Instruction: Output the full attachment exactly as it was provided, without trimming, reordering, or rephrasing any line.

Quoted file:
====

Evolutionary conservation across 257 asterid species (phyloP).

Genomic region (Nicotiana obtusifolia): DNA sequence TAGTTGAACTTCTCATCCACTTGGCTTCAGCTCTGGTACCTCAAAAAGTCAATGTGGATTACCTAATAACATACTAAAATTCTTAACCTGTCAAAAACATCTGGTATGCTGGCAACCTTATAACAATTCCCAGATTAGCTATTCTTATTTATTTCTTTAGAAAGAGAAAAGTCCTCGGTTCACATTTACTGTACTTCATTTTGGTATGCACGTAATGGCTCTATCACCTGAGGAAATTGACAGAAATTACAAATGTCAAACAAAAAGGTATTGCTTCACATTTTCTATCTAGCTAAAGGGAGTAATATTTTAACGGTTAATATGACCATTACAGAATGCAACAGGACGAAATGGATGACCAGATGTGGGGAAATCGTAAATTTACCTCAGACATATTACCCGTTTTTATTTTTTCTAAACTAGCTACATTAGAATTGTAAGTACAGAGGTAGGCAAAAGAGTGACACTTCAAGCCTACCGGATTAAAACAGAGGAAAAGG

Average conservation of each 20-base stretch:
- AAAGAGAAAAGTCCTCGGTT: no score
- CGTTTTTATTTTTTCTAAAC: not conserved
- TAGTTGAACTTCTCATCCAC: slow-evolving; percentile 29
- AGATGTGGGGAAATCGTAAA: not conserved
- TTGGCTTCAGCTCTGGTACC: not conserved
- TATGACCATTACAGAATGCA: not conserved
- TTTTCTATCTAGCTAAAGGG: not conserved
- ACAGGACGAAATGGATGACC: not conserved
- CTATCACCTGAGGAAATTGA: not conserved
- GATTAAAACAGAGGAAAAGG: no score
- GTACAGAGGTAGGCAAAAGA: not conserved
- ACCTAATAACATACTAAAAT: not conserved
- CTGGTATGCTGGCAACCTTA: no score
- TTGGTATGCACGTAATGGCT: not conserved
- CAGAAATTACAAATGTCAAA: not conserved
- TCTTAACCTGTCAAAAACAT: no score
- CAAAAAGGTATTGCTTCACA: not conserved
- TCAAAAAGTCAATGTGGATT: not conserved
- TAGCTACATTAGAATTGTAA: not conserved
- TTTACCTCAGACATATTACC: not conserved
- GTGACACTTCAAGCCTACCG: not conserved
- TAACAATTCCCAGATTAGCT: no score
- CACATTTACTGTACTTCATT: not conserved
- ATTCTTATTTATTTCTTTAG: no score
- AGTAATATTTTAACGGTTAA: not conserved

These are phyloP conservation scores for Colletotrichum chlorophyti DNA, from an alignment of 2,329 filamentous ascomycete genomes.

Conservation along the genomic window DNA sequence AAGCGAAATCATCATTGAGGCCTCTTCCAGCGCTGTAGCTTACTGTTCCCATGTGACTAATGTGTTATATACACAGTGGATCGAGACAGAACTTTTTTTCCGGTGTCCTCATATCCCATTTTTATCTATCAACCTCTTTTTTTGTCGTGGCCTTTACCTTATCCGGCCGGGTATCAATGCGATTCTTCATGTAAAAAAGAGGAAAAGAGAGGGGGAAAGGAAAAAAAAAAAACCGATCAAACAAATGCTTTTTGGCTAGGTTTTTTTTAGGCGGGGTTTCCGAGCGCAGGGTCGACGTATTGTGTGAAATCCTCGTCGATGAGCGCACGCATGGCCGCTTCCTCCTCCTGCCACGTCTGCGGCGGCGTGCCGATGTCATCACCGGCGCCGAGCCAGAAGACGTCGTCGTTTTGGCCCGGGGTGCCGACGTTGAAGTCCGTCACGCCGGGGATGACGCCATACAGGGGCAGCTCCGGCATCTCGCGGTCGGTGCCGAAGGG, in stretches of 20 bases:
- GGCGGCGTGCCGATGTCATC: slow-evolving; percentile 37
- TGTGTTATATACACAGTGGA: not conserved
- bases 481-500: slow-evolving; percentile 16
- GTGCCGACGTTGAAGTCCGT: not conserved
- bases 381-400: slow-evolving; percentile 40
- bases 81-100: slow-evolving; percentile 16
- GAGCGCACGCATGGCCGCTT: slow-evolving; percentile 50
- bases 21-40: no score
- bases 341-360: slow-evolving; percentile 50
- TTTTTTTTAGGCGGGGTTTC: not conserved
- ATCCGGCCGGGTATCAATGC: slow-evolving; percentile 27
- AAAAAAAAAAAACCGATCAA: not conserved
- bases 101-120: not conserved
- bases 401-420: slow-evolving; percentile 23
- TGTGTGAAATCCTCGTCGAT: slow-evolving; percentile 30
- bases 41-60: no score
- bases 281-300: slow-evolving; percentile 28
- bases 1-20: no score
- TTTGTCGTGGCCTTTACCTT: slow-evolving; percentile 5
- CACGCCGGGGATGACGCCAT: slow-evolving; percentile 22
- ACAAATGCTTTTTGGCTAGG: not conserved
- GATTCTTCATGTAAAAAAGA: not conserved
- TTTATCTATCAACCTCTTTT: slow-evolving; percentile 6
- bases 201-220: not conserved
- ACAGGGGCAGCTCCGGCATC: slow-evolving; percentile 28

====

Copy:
Evolutionary conservation across 257 asterid species (phyloP).

Genomic region (Nicotiana obtusifolia): DNA sequence TAGTTGAACTTCTCATCCACTTGGCTTCAGCTCTGGTACCTCAAAAAGTCAATGTGGATTACCTAATAACATACTAAAATTCTTAACCTGTCAAAAACATCTGGTATGCTGGCAACCTTATAACAATTCCCAGATTAGCTATTCTTATTTATTTCTTTAGAAAGAGAAAAGTCCTCGGTTCACATTTACTGTACTTCATTTTGGTATGCACGTAATGGCTCTATCACCTGAGGAAATTGACAGAAATTACAAATGTCAAACAAAAAGGTATTGCTTCACATTTTCTATCTAGCTAAAGGGAGTAATATTTTAACGGTTAATATGACCATTACAGAATGCAACAGGACGAAATGGATGACCAGATGTGGGGAAATCGTAAATTTACCTCAGACATATTACCCGTTTTTATTTTTTCTAAACTAGCTACATTAGAATTGTAAGTACAGAGGTAGGCAAAAGAGTGACACTTCAAGCCTACCGGATTAAAACAGAGGAAAAGG

Average conservation of each 20-base stretch:
- AAAGAGAAAAGTCCTCGGTT: no score
- CGTTTTTATTTTTTCTAAAC: not conserved
- TAGTTGAACTTCTCATCCAC: slow-evolving; percentile 29
- AGATGTGGGGAAATCGTAAA: not conserved
- TTGGCTTCAGCTCTGGTACC: not conserved
- TATGACCATTACAGAATGCA: not conserved
- TTTTCTATCTAGCTAAAGGG: not conserved
- ACAGGACGAAATGGATGACC: not conserved
- CTATCACCTGAGGAAATTGA: not conserved
- GATTAAAACAGAGGAAAAGG: no score
- GTACAGAGGTAGGCAAAAGA: not conserved
- ACCTAATAACATACTAAAAT: not conserved
- CTGGTATGCTGGCAACCTTA: no score
- TTGGTATGCACGTAATGGCT: not conserved
- CAGAAATTACAAATGTCAAA: not conserved
- TCTTAACCTGTCAAAAACAT: no score
- CAAAAAGGTATTGCTTCACA: not conserved
- TCAAAAAGTCAATGTGGATT: not conserved
- TAGCTACATTAGAATTGTAA: not conserved
- TTTACCTCAGACATATTACC: not conserved
- GTGACACTTCAAGCCTACCG: not conserved
- TAACAATTCCCAGATTAGCT: no score
- CACATTTACTGTACTTCATT: not conserved
- ATTCTTATTTATTTCTTTAG: no score
- AGTAATATTTTAACGGTTAA: not conserved

These are phyloP conservation scores for Colletotrichum chlorophyti DNA, from an alignment of 2,329 filamentous ascomycete genomes.

Conservation along the genomic window DNA sequence AAGCGAAATCATCATTGAGGCCTCTTCCAGCGCTGTAGCTTACTGTTCCCATGTGACTAATGTGTTATATACACAGTGGATCGAGACAGAACTTTTTTTCCGGTGTCCTCATATCCCATTTTTATCTATCAACCTCTTTTTTTGTCGTGGCCTTTACCTTATCCGGCCGGGTATCAATGCGATTCTTCATGTAAAAAAGAGGAAAAGAGAGGGGGAAAGGAAAAAAAAAAAACCGATCAAACAAATGCTTTTTGGCTAGGTTTTTTTTAGGCGGGGTTTCCGAGCGCAGGGTCGACGTATTGTGTGAAATCCTCGTCGATGAGCGCACGCATGGCCGCTTCCTCCTCCTGCCACGTCTGCGGCGGCGTGCCGATGTCATCACCGGCGCCGAGCCAGAAGACGTCGTCGTTTTGGCCCGGGGTGCCGACGTTGAAGTCCGTCACGCCGGGGATGACGCCATACAGGGGCAGCTCCGGCATCTCGCGGTCGGTGCCGAAGGG, in stretches of 20 bases:
- GGCGGCGTGCCGATGTCATC: slow-evolving; percentile 37
- TGTGTTATATACACAGTGGA: not conserved
- bases 481-500: slow-evolving; percentile 16
- GTGCCGACGTTGAAGTCCGT: not conserved
- bases 381-400: slow-evolving; percentile 40
- bases 81-100: slow-evolving; percentile 16
- GAGCGCACGCATGGCCGCTT: slow-evolving; percentile 50
- bases 21-40: no score
- bases 341-360: slow-evolving; percentile 50
- TTTTTTTTAGGCGGGGTTTC: not conserved
- ATCCGGCCGGGTATCAATGC: slow-evolving; percentile 27
- AAAAAAAAAAAACCGATCAA: not conserved
- bases 101-120: not conserved
- bases 401-420: slow-evolving; percentile 23
- TGTGTGAAATCCTCGTCGAT: slow-evolving; percentile 30
- bases 41-60: no score
- bases 281-300: slow-evolving; percentile 28
- bases 1-20: no score
- TTTGTCGTGGCCTTTACCTT: slow-evolving; percentile 5
- CACGCCGGGGATGACGCCAT: slow-evolving; percentile 22
- ACAAATGCTTTTTGGCTAGG: not conserved
- GATTCTTCATGTAAAAAAGA: not conserved
- TTTATCTATCAACCTCTTTT: slow-evolving; percentile 6
- bases 201-220: not conserved
- ACAGGGGCAGCTCCGGCATC: slow-evolving; percentile 28